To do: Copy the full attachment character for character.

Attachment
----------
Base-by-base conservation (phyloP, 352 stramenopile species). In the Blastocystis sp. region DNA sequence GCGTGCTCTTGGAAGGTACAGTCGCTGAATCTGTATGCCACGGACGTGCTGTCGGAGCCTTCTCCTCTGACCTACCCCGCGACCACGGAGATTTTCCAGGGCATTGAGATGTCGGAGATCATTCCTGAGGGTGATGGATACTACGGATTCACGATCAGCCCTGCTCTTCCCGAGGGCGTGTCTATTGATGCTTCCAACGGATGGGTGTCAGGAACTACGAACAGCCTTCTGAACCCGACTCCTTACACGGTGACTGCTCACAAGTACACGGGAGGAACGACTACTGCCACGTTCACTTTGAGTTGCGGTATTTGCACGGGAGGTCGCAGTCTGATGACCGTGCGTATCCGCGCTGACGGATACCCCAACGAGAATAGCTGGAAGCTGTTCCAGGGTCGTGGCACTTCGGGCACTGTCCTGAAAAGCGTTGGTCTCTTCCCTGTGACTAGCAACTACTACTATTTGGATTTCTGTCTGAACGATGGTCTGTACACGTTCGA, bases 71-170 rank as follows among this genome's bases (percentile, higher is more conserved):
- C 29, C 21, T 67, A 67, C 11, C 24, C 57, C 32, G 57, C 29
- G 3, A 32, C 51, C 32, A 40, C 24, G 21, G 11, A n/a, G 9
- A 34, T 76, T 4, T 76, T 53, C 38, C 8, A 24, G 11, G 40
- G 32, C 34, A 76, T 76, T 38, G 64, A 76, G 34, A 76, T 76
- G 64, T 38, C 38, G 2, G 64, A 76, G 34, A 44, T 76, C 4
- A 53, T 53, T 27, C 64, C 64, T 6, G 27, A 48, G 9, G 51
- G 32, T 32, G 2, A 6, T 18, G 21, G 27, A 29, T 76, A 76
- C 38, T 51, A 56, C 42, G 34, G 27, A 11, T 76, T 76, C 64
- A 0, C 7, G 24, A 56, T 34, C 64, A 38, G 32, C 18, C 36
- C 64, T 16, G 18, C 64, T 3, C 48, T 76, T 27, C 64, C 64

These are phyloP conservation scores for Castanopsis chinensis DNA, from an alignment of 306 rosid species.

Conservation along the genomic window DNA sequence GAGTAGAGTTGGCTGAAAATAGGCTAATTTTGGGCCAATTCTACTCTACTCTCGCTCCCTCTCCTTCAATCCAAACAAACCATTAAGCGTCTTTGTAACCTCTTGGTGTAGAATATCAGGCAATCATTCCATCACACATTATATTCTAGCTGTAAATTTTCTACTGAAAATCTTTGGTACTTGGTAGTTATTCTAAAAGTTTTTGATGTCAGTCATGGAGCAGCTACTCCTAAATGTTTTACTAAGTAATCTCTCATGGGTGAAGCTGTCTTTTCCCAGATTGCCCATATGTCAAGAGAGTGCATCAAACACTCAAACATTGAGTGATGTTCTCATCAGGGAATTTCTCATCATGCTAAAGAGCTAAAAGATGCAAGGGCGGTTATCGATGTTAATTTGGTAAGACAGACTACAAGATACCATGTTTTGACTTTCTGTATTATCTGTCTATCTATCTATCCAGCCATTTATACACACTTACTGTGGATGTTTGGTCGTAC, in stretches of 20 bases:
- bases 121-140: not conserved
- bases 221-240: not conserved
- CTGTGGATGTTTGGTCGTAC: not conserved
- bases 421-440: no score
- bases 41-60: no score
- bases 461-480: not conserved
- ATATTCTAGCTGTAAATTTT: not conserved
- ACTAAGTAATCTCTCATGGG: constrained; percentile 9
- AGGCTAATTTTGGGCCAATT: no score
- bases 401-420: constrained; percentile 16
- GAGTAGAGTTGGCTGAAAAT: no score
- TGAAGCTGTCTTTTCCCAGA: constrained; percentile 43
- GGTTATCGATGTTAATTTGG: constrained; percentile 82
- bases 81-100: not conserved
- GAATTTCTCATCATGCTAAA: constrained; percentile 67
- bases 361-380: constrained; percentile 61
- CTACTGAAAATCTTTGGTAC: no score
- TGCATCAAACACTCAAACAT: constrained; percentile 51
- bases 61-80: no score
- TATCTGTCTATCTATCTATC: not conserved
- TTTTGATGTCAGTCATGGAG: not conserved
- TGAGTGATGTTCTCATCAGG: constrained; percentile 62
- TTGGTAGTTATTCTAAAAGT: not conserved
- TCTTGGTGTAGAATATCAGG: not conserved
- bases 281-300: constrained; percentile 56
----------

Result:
Base-by-base conservation (phyloP, 352 stramenopile species). In the Blastocystis sp. region DNA sequence GCGTGCTCTTGGAAGGTACAGTCGCTGAATCTGTATGCCACGGACGTGCTGTCGGAGCCTTCTCCTCTGACCTACCCCGCGACCACGGAGATTTTCCAGGGCATTGAGATGTCGGAGATCATTCCTGAGGGTGATGGATACTACGGATTCACGATCAGCCCTGCTCTTCCCGAGGGCGTGTCTATTGATGCTTCCAACGGATGGGTGTCAGGAACTACGAACAGCCTTCTGAACCCGACTCCTTACACGGTGACTGCTCACAAGTACACGGGAGGAACGACTACTGCCACGTTCACTTTGAGTTGCGGTATTTGCACGGGAGGTCGCAGTCTGATGACCGTGCGTATCCGCGCTGACGGATACCCCAACGAGAATAGCTGGAAGCTGTTCCAGGGTCGTGGCACTTCGGGCACTGTCCTGAAAAGCGTTGGTCTCTTCCCTGTGACTAGCAACTACTACTATTTGGATTTCTGTCTGAACGATGGTCTGTACACGTTCGA, bases 71-170 rank as follows among this genome's bases (percentile, higher is more conserved):
- C 29, C 21, T 67, A 67, C 11, C 24, C 57, C 32, G 57, C 29
- G 3, A 32, C 51, C 32, A 40, C 24, G 21, G 11, A n/a, G 9
- A 34, T 76, T 4, T 76, T 53, C 38, C 8, A 24, G 11, G 40
- G 32, C 34, A 76, T 76, T 38, G 64, A 76, G 34, A 76, T 76
- G 64, T 38, C 38, G 2, G 64, A 76, G 34, A 44, T 76, C 4
- A 53, T 53, T 27, C 64, C 64, T 6, G 27, A 48, G 9, G 51
- G 32, T 32, G 2, A 6, T 18, G 21, G 27, A 29, T 76, A 76
- C 38, T 51, A 56, C 42, G 34, G 27, A 11, T 76, T 76, C 64
- A 0, C 7, G 24, A 56, T 34, C 64, A 38, G 32, C 18, C 36
- C 64, T 16, G 18, C 64, T 3, C 48, T 76, T 27, C 64, C 64

These are phyloP conservation scores for Castanopsis chinensis DNA, from an alignment of 306 rosid species.

Conservation along the genomic window DNA sequence GAGTAGAGTTGGCTGAAAATAGGCTAATTTTGGGCCAATTCTACTCTACTCTCGCTCCCTCTCCTTCAATCCAAACAAACCATTAAGCGTCTTTGTAACCTCTTGGTGTAGAATATCAGGCAATCATTCCATCACACATTATATTCTAGCTGTAAATTTTCTACTGAAAATCTTTGGTACTTGGTAGTTATTCTAAAAGTTTTTGATGTCAGTCATGGAGCAGCTACTCCTAAATGTTTTACTAAGTAATCTCTCATGGGTGAAGCTGTCTTTTCCCAGATTGCCCATATGTCAAGAGAGTGCATCAAACACTCAAACATTGAGTGATGTTCTCATCAGGGAATTTCTCATCATGCTAAAGAGCTAAAAGATGCAAGGGCGGTTATCGATGTTAATTTGGTAAGACAGACTACAAGATACCATGTTTTGACTTTCTGTATTATCTGTCTATCTATCTATCCAGCCATTTATACACACTTACTGTGGATGTTTGGTCGTAC, in stretches of 20 bases:
- bases 121-140: not conserved
- bases 221-240: not conserved
- CTGTGGATGTTTGGTCGTAC: not conserved
- bases 421-440: no score
- bases 41-60: no score
- bases 461-480: not conserved
- ATATTCTAGCTGTAAATTTT: not conserved
- ACTAAGTAATCTCTCATGGG: constrained; percentile 9
- AGGCTAATTTTGGGCCAATT: no score
- bases 401-420: constrained; percentile 16
- GAGTAGAGTTGGCTGAAAAT: no score
- TGAAGCTGTCTTTTCCCAGA: constrained; percentile 43
- GGTTATCGATGTTAATTTGG: constrained; percentile 82
- bases 81-100: not conserved
- GAATTTCTCATCATGCTAAA: constrained; percentile 67
- bases 361-380: constrained; percentile 61
- CTACTGAAAATCTTTGGTAC: no score
- TGCATCAAACACTCAAACAT: constrained; percentile 51
- bases 61-80: no score
- TATCTGTCTATCTATCTATC: not conserved
- TTTTGATGTCAGTCATGGAG: not conserved
- TGAGTGATGTTCTCATCAGG: constrained; percentile 62
- TTGGTAGTTATTCTAAAAGT: not conserved
- TCTTGGTGTAGAATATCAGG: not conserved
- bases 281-300: constrained; percentile 56